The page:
Observational Practice Promotes Action-Related Order Formation in Long-Term Memory: Investigating Action Observation and the Development of Cognitive Representation in Complex Motor Action

in Journal of Motor Learning and Development
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To date, it is commonly agreed that physical practice, as well as mental types of practice, have the potential to bring about improvements in motor performance and to induce motor learning. The perceptual-cognitive representational background of these changes, however, is still being debated. In this experiment, we investigated the influence of observational practice on the performance and the representation of the golf putt. With this we aimed at adding to the ongoing debate on the particular contribution of observational practice to motor learning. Novices were assigned to one of two groups: observational and combined observational and physical practice. Motor performance and mental representation were measured prior to and after practice and after a three-day retention interval. Performance improved in both practice groups from pre- to retention-test. Together with performance improvements, mental representation structures developed functionally and became more elaborate over the course of the experiment. Interestingly, however, the pattern of changes over the course of the experiment and across the two practice types was different. Combined practice led to improvements in motor performance from pre- to post-test with representations developing alongside these improvements. Observational practice alone did not lead to performance improvement until after task execution, as shown by improvements in motor performance from post- to retention-test, even though mental representations changed from pre- to post-test. From this, observational practice seems to promote the development of representational frameworks of complex action, and thus action-related order formation in long-term memory.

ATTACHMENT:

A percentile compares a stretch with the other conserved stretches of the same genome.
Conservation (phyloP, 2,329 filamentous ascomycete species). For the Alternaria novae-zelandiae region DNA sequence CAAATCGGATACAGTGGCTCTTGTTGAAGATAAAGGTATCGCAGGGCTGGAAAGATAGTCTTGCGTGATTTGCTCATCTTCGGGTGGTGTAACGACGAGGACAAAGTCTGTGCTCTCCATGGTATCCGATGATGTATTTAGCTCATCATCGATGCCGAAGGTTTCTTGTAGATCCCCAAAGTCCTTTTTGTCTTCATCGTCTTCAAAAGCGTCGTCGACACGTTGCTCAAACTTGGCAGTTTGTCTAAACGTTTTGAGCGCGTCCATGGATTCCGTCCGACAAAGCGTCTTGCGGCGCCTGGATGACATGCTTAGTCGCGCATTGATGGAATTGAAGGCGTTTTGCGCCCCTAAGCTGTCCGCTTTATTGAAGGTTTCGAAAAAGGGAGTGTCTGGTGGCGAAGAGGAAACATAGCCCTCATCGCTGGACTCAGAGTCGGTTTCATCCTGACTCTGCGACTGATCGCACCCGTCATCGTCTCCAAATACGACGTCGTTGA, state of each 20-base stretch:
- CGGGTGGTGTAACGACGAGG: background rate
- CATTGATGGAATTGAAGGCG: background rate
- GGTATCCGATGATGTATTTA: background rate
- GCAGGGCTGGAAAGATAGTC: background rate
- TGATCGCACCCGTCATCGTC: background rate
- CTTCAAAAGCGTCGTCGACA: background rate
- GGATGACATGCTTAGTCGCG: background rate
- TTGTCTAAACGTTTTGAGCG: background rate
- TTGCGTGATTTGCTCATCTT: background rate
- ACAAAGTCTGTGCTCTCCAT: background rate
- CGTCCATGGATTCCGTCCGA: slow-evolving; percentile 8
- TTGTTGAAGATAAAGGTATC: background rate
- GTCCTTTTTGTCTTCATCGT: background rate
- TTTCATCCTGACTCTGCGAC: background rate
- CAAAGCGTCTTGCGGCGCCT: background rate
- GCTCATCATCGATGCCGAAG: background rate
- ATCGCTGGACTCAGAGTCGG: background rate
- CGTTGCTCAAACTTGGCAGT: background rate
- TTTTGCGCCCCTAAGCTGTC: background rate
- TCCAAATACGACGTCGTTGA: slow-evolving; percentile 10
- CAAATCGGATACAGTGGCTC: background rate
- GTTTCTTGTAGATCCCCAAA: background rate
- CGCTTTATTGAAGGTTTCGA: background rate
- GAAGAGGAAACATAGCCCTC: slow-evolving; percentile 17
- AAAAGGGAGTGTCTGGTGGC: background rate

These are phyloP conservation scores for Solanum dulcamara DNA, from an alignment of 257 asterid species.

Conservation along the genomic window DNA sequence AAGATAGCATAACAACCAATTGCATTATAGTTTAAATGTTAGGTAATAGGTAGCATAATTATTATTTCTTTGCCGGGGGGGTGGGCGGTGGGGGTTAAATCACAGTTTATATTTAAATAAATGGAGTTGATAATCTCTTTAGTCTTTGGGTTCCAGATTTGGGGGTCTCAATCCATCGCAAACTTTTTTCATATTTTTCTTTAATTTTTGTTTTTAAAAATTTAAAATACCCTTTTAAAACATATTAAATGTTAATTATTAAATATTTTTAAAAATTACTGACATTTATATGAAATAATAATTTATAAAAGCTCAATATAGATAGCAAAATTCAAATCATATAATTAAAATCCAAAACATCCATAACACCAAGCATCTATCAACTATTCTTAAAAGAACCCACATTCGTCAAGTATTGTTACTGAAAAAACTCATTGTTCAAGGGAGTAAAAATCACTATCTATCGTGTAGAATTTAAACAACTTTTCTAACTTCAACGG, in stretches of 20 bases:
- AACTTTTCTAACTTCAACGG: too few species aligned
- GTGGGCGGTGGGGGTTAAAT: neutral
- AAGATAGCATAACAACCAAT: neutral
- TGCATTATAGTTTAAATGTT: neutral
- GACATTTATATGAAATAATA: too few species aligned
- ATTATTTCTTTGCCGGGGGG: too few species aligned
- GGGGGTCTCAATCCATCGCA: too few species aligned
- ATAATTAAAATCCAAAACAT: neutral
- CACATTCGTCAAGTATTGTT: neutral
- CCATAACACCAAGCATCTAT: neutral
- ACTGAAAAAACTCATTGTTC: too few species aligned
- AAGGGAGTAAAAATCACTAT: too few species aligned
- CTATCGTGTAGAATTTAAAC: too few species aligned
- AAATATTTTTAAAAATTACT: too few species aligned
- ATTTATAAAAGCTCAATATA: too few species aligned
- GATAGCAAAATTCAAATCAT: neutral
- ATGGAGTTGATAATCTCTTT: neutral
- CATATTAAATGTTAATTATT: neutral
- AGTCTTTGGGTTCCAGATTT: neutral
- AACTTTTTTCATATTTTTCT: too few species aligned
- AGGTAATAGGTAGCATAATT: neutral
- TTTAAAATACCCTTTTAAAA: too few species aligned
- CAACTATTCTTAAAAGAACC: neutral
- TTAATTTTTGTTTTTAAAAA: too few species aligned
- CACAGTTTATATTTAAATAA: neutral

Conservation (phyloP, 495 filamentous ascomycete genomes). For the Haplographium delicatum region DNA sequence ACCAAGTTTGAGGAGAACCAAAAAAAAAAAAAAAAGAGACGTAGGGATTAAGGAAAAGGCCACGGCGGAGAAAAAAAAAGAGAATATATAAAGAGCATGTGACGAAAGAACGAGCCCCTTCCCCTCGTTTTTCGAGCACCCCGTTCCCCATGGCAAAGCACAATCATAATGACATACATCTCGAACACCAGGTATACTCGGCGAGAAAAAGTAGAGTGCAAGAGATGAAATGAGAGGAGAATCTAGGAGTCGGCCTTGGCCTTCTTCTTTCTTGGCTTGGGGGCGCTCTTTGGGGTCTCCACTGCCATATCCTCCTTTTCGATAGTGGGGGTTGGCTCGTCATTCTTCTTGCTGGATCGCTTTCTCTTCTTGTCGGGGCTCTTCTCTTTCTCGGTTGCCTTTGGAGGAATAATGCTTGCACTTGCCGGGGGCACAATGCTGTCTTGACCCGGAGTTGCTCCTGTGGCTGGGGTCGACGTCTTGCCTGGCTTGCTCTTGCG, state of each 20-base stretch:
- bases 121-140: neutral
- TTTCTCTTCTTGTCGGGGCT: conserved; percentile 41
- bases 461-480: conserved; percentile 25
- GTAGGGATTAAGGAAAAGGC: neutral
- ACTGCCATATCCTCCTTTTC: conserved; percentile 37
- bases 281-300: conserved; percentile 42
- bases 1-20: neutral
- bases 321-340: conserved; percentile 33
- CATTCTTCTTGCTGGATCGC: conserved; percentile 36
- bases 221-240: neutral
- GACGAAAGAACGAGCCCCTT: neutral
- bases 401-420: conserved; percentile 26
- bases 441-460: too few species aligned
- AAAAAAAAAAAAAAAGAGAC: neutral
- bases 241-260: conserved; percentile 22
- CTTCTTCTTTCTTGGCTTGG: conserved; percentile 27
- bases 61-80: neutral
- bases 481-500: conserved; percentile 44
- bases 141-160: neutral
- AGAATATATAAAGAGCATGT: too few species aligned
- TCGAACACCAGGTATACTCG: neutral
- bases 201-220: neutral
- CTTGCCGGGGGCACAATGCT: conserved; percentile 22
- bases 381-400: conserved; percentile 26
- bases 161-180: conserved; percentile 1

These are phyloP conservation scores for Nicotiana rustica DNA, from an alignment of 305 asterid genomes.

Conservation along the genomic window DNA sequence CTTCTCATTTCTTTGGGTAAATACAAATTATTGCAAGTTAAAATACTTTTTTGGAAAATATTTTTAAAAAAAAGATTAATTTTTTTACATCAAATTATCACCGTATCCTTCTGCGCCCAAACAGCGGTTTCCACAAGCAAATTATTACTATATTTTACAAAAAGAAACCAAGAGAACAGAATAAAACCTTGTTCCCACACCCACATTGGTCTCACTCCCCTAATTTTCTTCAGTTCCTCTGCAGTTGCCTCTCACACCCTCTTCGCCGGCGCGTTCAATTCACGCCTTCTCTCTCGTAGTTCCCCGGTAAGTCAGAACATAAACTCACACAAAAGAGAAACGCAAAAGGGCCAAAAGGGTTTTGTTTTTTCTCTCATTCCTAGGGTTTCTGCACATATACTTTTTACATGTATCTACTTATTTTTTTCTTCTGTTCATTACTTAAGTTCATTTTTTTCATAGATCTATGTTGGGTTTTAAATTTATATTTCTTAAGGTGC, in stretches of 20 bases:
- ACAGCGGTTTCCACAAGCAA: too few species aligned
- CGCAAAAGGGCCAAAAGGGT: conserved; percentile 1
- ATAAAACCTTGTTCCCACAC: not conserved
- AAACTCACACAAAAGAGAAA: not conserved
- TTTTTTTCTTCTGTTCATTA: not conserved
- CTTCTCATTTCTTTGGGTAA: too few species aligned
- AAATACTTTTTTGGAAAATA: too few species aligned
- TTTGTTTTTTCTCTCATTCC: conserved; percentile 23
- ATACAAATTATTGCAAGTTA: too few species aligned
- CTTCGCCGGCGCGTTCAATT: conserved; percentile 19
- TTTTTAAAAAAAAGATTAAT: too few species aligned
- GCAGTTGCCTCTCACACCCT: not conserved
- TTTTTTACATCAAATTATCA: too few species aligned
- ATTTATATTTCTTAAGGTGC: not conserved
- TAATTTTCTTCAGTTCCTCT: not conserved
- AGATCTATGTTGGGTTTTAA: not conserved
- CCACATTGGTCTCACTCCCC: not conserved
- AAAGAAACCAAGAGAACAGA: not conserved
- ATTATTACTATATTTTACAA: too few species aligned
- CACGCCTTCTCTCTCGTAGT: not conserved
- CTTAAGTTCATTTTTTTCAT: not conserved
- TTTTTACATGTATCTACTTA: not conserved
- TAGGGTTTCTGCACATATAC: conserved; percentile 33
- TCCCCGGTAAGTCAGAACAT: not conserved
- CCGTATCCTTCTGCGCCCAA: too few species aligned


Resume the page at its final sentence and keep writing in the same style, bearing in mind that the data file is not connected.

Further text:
Frank, Kim, and Schack are with the Neurocognition and Action Research Group, Faculty of Psychology and Sports Science, Bielefeld University, Bielefeld, Germany; and also with the Cognitive Interaction Technology Center of Excellence (CITEC), Bielefeld University, Bielefeld, Germany. Schack is also with the Research Institute for Cognition and Robotics (CoR-Lab), Bielefeld University, Bielefeld, Germany.

Address author correspondence to Cornelia Frank at cornelia.frank@uni-bielefeld.de.
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